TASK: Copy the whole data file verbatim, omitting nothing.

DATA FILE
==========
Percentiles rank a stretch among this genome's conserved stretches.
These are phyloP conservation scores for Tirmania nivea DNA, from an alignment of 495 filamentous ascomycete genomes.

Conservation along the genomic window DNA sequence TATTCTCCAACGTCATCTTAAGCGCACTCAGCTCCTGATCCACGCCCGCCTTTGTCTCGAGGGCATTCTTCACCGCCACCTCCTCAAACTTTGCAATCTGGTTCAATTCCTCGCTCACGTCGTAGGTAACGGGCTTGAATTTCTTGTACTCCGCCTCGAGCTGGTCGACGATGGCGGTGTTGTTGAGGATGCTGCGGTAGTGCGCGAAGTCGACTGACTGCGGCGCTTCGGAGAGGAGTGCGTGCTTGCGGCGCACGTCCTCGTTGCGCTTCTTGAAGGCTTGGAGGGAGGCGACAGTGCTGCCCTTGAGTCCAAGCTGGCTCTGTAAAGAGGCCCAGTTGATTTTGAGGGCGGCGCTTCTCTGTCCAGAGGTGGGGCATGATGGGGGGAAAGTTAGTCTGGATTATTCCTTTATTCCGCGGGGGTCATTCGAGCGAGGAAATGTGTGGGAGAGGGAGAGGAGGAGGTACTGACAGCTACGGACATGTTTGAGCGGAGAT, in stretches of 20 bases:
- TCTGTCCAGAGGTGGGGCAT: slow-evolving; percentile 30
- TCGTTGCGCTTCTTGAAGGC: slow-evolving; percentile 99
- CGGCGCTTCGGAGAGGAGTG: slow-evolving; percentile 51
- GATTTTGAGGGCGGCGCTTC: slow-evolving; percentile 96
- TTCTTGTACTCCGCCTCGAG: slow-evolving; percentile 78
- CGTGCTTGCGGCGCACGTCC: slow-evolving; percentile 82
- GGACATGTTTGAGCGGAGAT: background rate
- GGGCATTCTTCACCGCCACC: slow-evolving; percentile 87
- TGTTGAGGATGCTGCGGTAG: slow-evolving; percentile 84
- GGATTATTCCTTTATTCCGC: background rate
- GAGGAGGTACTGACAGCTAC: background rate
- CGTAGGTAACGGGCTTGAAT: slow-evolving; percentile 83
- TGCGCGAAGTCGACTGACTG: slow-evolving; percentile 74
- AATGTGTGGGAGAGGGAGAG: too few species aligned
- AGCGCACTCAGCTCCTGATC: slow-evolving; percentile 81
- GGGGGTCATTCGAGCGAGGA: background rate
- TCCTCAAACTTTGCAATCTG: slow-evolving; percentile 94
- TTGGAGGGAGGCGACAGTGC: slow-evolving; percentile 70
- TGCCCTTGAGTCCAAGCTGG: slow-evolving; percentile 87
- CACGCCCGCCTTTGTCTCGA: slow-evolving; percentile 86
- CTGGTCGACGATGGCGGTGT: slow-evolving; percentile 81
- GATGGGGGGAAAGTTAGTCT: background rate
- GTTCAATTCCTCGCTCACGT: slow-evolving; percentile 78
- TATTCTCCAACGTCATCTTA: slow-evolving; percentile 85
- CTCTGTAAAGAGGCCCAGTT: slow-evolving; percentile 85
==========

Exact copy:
Percentiles rank a stretch among this genome's conserved stretches.
These are phyloP conservation scores for Tirmania nivea DNA, from an alignment of 495 filamentous ascomycete genomes.

Conservation along the genomic window DNA sequence TATTCTCCAACGTCATCTTAAGCGCACTCAGCTCCTGATCCACGCCCGCCTTTGTCTCGAGGGCATTCTTCACCGCCACCTCCTCAAACTTTGCAATCTGGTTCAATTCCTCGCTCACGTCGTAGGTAACGGGCTTGAATTTCTTGTACTCCGCCTCGAGCTGGTCGACGATGGCGGTGTTGTTGAGGATGCTGCGGTAGTGCGCGAAGTCGACTGACTGCGGCGCTTCGGAGAGGAGTGCGTGCTTGCGGCGCACGTCCTCGTTGCGCTTCTTGAAGGCTTGGAGGGAGGCGACAGTGCTGCCCTTGAGTCCAAGCTGGCTCTGTAAAGAGGCCCAGTTGATTTTGAGGGCGGCGCTTCTCTGTCCAGAGGTGGGGCATGATGGGGGGAAAGTTAGTCTGGATTATTCCTTTATTCCGCGGGGGTCATTCGAGCGAGGAAATGTGTGGGAGAGGGAGAGGAGGAGGTACTGACAGCTACGGACATGTTTGAGCGGAGAT, in stretches of 20 bases:
- TCTGTCCAGAGGTGGGGCAT: slow-evolving; percentile 30
- TCGTTGCGCTTCTTGAAGGC: slow-evolving; percentile 99
- CGGCGCTTCGGAGAGGAGTG: slow-evolving; percentile 51
- GATTTTGAGGGCGGCGCTTC: slow-evolving; percentile 96
- TTCTTGTACTCCGCCTCGAG: slow-evolving; percentile 78
- CGTGCTTGCGGCGCACGTCC: slow-evolving; percentile 82
- GGACATGTTTGAGCGGAGAT: background rate
- GGGCATTCTTCACCGCCACC: slow-evolving; percentile 87
- TGTTGAGGATGCTGCGGTAG: slow-evolving; percentile 84
- GGATTATTCCTTTATTCCGC: background rate
- GAGGAGGTACTGACAGCTAC: background rate
- CGTAGGTAACGGGCTTGAAT: slow-evolving; percentile 83
- TGCGCGAAGTCGACTGACTG: slow-evolving; percentile 74
- AATGTGTGGGAGAGGGAGAG: too few species aligned
- AGCGCACTCAGCTCCTGATC: slow-evolving; percentile 81
- GGGGGTCATTCGAGCGAGGA: background rate
- TCCTCAAACTTTGCAATCTG: slow-evolving; percentile 94
- TTGGAGGGAGGCGACAGTGC: slow-evolving; percentile 70
- TGCCCTTGAGTCCAAGCTGG: slow-evolving; percentile 87
- CACGCCCGCCTTTGTCTCGA: slow-evolving; percentile 86
- CTGGTCGACGATGGCGGTGT: slow-evolving; percentile 81
- GATGGGGGGAAAGTTAGTCT: background rate
- GTTCAATTCCTCGCTCACGT: slow-evolving; percentile 78
- TATTCTCCAACGTCATCTTA: slow-evolving; percentile 85
- CTCTGTAAAGAGGCCCAGTT: slow-evolving; percentile 85